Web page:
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Liebling v. Garden State Indemnity

March 01, 2001

SCOTT LIEBLING,
PLAINTIFF-APPELLANT,
V.
GARDEN STATE INDEMNITY,
DEFENDANT-RESPONDENT.



On appeal from Superior Court of New Jersey, Law Division, Camden County, L-3028-99.

Before Judges King, Coburn and Landau.

The opinion of the court was delivered by: Coburn, J.A.D.

NOT FOR PUBLICATION WITHOUT THE APPROVAL OF THE APPELLATE DIVISION

Argued January 24, 2001

Defendant, Garden State Indemnity Company ("Garden State"), issued a claims-made malpractice insurance policy to plaintiff, Scott Liebling, an attorney. When Liebling was sued by a former client for conduct occurring before he applied for the policy, Garden State denied coverage. Liebling filed an action for declaratory judgment. Garden State answered, asserting equitable fraud as an affirmative defense, and demanding rescission of the policy. Its primary allegation was that one of Liebling's answers to a subjective question posed in the insurance application was a material misrepresentation. Both sides filed motions for summary judgment. Garden State prevailed on the ground that although the question was subjective, the answer was false. Garden State had argued that the answer was false in the sense that no reasonable attorney would have so replied based on the facts known to the applicant. The judge's ruling was ambiguous: either he agreed with Garden State or he ruled for Garden State on the ground that Liebling had made a knowingly false misrepresentation. Liebling appeals, arguing that summary judgment was inappropriate because his answer could be found to be a truthful representation of the opinion he held. Although we agree that the question was subjective, and that the issue of rescission turns on Liebling's state of mind and good faith, we are nonetheless satisfied that no reasonable fact-finder could conclude that his answer truly reflected his actual opinion. Therefore, we affirm on that ground and on the additional ground that a related exclusion justified the denial of coverage.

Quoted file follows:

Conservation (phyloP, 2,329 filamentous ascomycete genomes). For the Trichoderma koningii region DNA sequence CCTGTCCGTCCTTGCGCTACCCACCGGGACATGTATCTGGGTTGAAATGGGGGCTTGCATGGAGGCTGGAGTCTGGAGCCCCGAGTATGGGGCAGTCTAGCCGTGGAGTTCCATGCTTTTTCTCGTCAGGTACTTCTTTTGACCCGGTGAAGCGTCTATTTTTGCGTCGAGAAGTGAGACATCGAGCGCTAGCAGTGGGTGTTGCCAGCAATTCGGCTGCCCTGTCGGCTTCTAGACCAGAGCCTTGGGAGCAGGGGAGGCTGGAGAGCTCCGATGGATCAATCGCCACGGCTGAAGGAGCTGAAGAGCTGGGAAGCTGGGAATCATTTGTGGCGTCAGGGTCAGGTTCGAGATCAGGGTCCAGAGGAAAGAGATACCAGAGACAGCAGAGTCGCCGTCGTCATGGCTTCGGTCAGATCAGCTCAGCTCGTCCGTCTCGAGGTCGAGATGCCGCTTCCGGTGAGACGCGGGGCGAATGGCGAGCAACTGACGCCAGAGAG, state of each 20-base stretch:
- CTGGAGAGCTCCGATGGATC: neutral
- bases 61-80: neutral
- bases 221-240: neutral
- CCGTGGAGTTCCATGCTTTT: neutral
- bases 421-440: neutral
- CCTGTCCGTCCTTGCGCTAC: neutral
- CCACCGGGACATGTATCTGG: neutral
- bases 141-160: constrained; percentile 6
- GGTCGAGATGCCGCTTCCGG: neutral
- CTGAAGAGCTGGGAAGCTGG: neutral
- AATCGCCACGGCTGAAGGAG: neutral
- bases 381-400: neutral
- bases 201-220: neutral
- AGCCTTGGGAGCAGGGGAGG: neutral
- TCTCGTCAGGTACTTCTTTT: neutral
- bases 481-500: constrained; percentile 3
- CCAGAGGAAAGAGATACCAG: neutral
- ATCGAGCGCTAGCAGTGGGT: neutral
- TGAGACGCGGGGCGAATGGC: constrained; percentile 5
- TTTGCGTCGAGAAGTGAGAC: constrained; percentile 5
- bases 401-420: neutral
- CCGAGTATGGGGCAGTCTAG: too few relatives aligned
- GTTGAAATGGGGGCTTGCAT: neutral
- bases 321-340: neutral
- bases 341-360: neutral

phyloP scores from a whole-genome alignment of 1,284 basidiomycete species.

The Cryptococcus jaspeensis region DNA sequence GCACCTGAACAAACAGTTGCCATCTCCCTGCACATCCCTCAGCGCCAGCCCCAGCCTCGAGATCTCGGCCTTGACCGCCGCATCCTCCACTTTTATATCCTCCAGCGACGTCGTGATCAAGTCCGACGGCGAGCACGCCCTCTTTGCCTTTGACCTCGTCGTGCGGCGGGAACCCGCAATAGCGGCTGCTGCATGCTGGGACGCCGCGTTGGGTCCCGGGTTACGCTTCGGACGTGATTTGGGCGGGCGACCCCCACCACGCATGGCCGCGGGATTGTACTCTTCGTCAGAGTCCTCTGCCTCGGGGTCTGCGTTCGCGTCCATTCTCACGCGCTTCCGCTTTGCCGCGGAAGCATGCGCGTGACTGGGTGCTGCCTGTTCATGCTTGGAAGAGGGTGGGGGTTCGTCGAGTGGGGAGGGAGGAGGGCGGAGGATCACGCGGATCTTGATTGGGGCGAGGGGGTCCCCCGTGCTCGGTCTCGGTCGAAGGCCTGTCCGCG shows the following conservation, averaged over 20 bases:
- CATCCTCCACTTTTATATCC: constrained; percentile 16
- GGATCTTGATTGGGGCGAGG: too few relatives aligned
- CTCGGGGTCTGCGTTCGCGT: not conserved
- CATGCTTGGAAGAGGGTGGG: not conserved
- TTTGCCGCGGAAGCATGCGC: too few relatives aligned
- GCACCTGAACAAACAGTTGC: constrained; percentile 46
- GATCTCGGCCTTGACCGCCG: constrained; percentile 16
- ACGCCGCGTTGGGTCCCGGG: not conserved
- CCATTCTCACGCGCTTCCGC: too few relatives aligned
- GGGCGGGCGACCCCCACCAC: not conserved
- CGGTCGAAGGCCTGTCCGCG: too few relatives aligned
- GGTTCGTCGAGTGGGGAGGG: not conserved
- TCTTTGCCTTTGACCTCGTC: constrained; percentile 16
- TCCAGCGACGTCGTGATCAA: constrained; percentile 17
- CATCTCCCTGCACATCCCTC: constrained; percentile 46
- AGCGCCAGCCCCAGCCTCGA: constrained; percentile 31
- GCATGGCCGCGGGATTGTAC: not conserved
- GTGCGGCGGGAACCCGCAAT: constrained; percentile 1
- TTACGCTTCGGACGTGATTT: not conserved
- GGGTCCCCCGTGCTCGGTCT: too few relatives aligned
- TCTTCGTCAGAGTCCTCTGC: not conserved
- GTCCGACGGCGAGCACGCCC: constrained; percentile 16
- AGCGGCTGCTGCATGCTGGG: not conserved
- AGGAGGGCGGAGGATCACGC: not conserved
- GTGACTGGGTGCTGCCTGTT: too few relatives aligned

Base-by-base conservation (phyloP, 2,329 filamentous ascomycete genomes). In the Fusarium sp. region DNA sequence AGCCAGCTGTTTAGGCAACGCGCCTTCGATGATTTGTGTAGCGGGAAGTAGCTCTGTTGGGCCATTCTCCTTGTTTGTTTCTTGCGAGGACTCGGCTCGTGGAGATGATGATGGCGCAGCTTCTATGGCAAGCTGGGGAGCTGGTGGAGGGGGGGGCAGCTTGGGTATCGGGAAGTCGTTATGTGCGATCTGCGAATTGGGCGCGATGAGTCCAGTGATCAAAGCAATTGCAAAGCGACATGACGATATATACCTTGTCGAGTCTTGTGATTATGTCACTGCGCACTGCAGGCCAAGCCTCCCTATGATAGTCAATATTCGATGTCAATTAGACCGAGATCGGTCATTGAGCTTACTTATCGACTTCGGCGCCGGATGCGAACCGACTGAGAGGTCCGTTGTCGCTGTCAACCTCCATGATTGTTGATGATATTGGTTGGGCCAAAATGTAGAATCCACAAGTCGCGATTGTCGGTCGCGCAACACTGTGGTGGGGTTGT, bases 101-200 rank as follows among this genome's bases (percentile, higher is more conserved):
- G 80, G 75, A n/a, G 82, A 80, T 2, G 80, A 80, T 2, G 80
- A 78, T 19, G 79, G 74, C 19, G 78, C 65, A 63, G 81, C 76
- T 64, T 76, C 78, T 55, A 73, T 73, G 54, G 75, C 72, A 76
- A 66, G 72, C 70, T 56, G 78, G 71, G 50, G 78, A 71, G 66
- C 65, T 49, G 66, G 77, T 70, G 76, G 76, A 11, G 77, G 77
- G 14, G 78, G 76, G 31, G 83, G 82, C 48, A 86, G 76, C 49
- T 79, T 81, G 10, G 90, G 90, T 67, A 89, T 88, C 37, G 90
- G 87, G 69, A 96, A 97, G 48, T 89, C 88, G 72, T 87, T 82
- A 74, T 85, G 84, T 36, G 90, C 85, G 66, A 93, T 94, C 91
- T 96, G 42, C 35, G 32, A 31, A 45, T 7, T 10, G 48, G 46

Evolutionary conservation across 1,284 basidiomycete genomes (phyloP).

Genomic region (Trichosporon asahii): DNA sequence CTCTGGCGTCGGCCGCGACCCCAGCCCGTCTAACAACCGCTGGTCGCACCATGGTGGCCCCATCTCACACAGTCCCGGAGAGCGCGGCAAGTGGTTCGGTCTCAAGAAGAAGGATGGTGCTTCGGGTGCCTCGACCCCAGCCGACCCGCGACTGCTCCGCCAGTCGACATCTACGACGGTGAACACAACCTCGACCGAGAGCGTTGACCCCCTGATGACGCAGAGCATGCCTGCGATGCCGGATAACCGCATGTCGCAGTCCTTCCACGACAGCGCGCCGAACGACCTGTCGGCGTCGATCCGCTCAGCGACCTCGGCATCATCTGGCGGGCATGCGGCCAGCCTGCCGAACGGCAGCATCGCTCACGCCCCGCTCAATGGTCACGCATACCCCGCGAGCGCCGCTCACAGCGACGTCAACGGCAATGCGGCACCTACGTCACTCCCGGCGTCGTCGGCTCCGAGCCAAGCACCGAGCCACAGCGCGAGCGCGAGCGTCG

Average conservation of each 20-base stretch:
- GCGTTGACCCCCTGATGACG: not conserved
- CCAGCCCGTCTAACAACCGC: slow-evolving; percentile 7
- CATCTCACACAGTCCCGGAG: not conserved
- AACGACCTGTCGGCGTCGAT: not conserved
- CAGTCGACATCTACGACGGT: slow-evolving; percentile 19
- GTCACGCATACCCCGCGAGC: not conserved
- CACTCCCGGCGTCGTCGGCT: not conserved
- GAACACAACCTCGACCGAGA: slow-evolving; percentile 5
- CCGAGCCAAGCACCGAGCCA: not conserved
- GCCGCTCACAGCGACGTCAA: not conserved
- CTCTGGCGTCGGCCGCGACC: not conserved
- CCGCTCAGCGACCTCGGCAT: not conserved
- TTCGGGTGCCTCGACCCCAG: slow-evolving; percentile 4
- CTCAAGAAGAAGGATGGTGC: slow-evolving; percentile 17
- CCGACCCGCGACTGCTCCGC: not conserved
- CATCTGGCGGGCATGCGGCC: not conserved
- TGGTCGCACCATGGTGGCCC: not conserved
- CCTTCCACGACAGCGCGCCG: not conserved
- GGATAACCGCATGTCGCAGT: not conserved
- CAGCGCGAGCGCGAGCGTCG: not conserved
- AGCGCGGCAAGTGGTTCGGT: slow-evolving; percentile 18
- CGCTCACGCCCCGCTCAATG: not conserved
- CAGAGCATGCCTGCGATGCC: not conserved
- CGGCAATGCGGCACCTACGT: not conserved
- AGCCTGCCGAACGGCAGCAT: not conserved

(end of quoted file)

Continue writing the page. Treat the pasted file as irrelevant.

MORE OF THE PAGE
I.

The basis of the equitable fraud contention was Liebling's answer of "No" to this question in Garden State's application form when he applied for the insurance policy on September 3, 1997:

Is the firm aware of any circumstances, or any allegations or contentions as to any incident which may result in a claim being made against the firm . . . ?

The claim eventually arose from Liebling's representation of Anthony Barrett for injuries received in an automobile accident that occurred on June 30, 1992. Barrett was injured when the car he was driving collided with a vehicle owned by the United States Postal Service. Initially he retained an attorney named Craig R. Mitnick, who filed an administrative claim with the Postal Service in April 1994. The Postal Service denied the claim in a letter dated August 22, advising that any further legal action would have to involve a "suit against the United States of America in an appropriate United States District Court not later than six months from the date of mailing of this letter . . . ." On February 21, 1995, Mitnick filed suit in the federal court in New Jersey, naming the Postal Service and its employee-driver as defendants rather than the United States. On March 21, Mitnick filed a substitution of attorney, signed by Liebling, stating that Liebling would represent Barrett. The parties agree that as a matter of federal law, Liebling had until June 21, a period of ninety days from the date he became Barrett's attorney, to amend the complaint and serve the government, and that he did not do so.